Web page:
People are notoriously squeamish about discussing our personal incomes. On some level it makes sense: In societies with an immense concentration of wealth within the hands of a few and the glorification of the wealthy splashed across magazine covers and TV shows, we can feel uncomfortable talking about our own earnings. And, if you’re a higher earner, you might not want to feel like you’re bragging.
But in some cases it can be productive to talk to your friends and family about how much money you’re bringing in, if only to enforce realistic expectations of operating within our rocky economy, or to share actionable tips for making upward mobility possible.
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Only share when someone asks
If you’re volunteering information about your salary or income tax return unprompted, you may want to ask yourself why. Blurting out a number reflected in a job offer you just received, especially without a clear reason for revealing it, says a lot more about your need for affirmation than anything else. On the contrary, if someone is hinting towards how much money you make, it’s a sign that they might be interested for productive reasons (it’s also possible they might be making cynical comparisons between your income and theirs, but we’ll operate on the assumption of good faith here).
As an impromptu gesture, waxing about your salary only seems like an act of humblebrag unless it’s in a useful context. Somewhere in the evolution of social etiquette, it became gauche to talk about the subject — even below conversations about sex work and religion.
Dan Schawbel, managing partner of the HR advisory firm Workplace Intelligence and the author of Back to Human, tells Lifehacker how discussions about personal income devolve into bragging when two people’s salaries are at a certain disparity.
He writes in an email:
When you know you’re making at least 15% over what everyone around you is making then you may be viewed as bragging. It really depends on where you fall on the income spectrum across the audience you’re talking to so be mindful of that.
Though mindfulness is key in discussions like this, there’s times when there’s no need to tiptoe around the issue of money.
Talk about money with colleagues
Wages have seen paltry growth over the last 40 years. The stagnation of paychecks relative to the explosion in the job market has left workers floundering, less able to voluntarily chart a course toward economic mobility than their parents were. And that’s one reason why you should be real about money with your colleagues.
It’s possible that you’re being paid less than someone at your company who does the same job as you. If you’re toiling at work and feel like you’re being underpaid — or annual raises come and go without reaching you — you should definitely inquire with some trusted colleagues.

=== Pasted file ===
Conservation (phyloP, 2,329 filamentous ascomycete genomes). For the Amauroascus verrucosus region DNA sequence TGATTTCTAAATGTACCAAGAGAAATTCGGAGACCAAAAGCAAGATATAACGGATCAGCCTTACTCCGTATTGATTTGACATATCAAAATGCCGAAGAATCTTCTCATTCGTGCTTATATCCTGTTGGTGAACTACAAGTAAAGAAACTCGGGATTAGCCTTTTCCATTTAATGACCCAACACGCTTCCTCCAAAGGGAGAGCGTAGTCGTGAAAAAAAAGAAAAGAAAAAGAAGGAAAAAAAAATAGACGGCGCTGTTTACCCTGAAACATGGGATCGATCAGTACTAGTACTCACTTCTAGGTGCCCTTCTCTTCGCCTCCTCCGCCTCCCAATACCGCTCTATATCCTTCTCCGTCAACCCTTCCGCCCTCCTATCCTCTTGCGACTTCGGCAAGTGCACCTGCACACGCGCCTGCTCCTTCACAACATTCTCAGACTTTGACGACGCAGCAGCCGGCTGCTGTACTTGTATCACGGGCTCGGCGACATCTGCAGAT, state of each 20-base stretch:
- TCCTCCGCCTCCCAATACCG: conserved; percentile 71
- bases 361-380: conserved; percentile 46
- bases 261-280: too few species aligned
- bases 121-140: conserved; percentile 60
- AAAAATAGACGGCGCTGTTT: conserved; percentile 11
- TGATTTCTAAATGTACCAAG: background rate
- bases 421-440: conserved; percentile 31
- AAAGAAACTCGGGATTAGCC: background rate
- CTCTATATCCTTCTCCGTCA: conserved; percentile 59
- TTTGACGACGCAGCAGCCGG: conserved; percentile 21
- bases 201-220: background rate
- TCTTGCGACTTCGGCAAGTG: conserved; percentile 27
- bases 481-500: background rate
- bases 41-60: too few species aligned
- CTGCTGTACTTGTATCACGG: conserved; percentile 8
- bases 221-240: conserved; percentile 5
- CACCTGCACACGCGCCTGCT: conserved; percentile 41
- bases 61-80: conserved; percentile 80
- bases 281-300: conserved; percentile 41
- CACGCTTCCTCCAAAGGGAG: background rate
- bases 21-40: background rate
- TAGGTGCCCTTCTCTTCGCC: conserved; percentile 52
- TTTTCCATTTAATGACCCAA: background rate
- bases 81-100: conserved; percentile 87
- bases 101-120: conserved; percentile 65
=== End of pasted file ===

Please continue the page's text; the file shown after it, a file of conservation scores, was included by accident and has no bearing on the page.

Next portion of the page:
Posing the question of salary to colleagues in lateral positions (and to those in rungs above you) can only do you a service: Knowing what to expect in terms of salary if you’re to interview for a promotion will give you an idea of how to properly negotiate. “I do see this changing with younger generations who are more open to sharing everything about their lives publicly, especially on social media,” Schawbel says, referencing a study by The Cashelorette, which he notes “found that 30 per cent of Millennials shared their salary with co-workers compared to only eight per cent of baby boomers.”
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It’ll give you an advantage over your company
One of the more deceptive practices employed by corporate businesses is to intentionally keep employees unaware of salaries across an organisation. In this sense, the corporate sector is one of the biggest beneficiaries of our money taboo. Salaries are seldom mentioned on job listings, and it can feel presumptuous or in poor taste to inquire about money with a hiring manager until the interview process is nearing a close.
Schawbel notes that it’s this way by design: “It’s taboo to discuss your salary at work because your employer doesn’t want you to discover that you’re making less than someone that has the same role and experience.”
Because the odds are stacked against workers in this sense, compare notes with your colleagues. Think of it this way: If you have limited information regarding what your company has paid people in similar positions in the past, you’ll have limited ammo to take into salary negotiations.
Discussing money can also help chip away at generational wage disparities between people of colour and their white counterparts. According to a 2019 analysis from the workplace compensation research organisation Payscale, Black men earn roughly 87 cents ($1.11) on the dollar compared to white men. (That pay gap often widens when it comes to women of colour, as well).
Discussing money adds a level of transparency that can help level playing field. And though it won’t be a panacea — to be sure, companies are always looking out for their bottom lines, often at the expense of workers–discussing money with colleagues is far more productive than ignoring it entirely.